**Julia Collins,** School of Science, Edith Cowan University, Joondalup, Australia

**Articles****Homepage**(s) Australian Academy of Science, ECU – Maths Crafts Australia (founder)**Publications**: Get Smart: Maths, 2018, Numbers in Minutes, 2019**Twitter**: @haggismaths, UOW Library**YouTube**

Fourth email: 1 December 2022 @ 12:06 PM

Dear Dr. Julia Collins:

Your doctoral dissertation may not be directly relevant to expand our understanding of pi but given that knots are an important part of the dynamics of geometric unification theory (and I believe pi plays a much more substantial role between the Planck units [such as Planck Length and Planck Time] and particle physics than currently appreciated), it’s an important read.

Have you ever seen a five-octahedral gap? https://81018.com/2022/05/19/five/#Gap Do you think it could be significant?

Thanks.

Warmly,

Bruce

Third email: July 6, 2022, 9:59 AM

Dear Dr. Julia Collins:

Surely you are among the geometers, chemists, and physicists who know that five tetrahedrons sharing a common edge create a gap: https://81018.com/gap/ Most do not know that five octahedrons create the same gap; and that stacked, that gap is a beautiful thing to see: https://81018.com/15-2/ *

My initial study of the gap is here: https://81018.com/geometries/

I have unsuccessfully searched for studies that explore the very nature of it. Could it be associated with quantum fluctuations? Might this be the beginning of a geometry for quantum fluctuations?

Do you have any insights that could help me grasp these realities more profoundly? Thank you.

Most sincerely,

Bruce

*PS. Those are models we created and photographed. The face-to-face vertical alignment from tetrahedron-to-octahedron-to-tetrahedron would necessarily create a horizontal alignment much like that pictured. -BEC

Second email: Wednesday, March 16, 9:46 AM

Dear Dr. Julia Collins:

I hope my note below to JPL-NASA is OK with you!

I think a collaboration between you and Marc would be great!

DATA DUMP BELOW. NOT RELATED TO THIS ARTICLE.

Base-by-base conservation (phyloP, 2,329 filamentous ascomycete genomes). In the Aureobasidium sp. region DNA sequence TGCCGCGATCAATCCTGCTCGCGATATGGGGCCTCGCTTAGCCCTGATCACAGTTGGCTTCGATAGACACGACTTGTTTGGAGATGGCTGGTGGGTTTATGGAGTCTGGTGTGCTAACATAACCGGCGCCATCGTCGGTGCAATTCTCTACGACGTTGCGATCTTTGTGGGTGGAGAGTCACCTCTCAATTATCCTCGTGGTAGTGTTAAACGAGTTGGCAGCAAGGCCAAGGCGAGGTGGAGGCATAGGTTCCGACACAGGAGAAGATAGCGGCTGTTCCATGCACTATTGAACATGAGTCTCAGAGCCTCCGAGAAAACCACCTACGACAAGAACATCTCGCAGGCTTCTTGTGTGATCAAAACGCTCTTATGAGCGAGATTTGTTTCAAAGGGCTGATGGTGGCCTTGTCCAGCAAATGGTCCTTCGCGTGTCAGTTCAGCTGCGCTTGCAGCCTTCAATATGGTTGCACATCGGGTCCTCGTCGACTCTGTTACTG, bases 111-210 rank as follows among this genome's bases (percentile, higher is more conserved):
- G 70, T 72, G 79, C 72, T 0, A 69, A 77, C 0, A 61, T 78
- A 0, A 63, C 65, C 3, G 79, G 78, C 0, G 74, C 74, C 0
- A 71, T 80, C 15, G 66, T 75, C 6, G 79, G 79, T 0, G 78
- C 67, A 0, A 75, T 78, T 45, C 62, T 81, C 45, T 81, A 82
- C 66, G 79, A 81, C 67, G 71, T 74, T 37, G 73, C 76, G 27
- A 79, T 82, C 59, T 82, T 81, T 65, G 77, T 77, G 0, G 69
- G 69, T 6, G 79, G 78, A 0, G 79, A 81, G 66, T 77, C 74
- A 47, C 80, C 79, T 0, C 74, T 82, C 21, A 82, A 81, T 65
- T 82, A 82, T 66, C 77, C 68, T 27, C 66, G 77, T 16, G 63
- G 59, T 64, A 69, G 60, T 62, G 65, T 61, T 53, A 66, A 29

Thanks.

-Bruce

____________________________________________

https://www.jpl.nasa.gov/contact-jpl

RE: How many decimals do we need? Marc Ryman comments on pi and “*How far off would your odometer be if you used the limited version of pi above? It would be off by the size of a molecule.*“

Your article about Marc Rayman’s calculation and conclusion is similar to Julia Collins’ more recent article, “Why bother calculating pi to 62.8 trillion digits?” It was in The Conversation, August 2021. It would be great to have Marc and Julia write an article actually showing us all the mathematical steps involved and reflecting on the logic of it all. Or, I could try writing it up with extensive quotes, but I think it’d be better coming from the two. I’ll send Julia a copy of this note.

I have quotes from both here: https://81018.com/pi-day-march-14/#References

Thanks.

First email: Monday, March 14, 11:51 AM

“With 32 decimal places, we could calculate

the circumference of our Milky Way galaxy

to the precision of the width of a hydrogen atom.

And with only 65 decimal places, we would know

the size of the observable universe to within a Planck length….“

Dear Dr. Julia Collins:

Thank you for your article. Fascinating.

I’ll be quoting you. Is there a better primary source than “The Conversation”?

Pi turns the universe on its head by giving us access to facets of infinity:

continuity, symmetry and harmony.

Here’s my Pi Day page: https://81018.com/pi-day-march-14/

Best wishes,

Bruce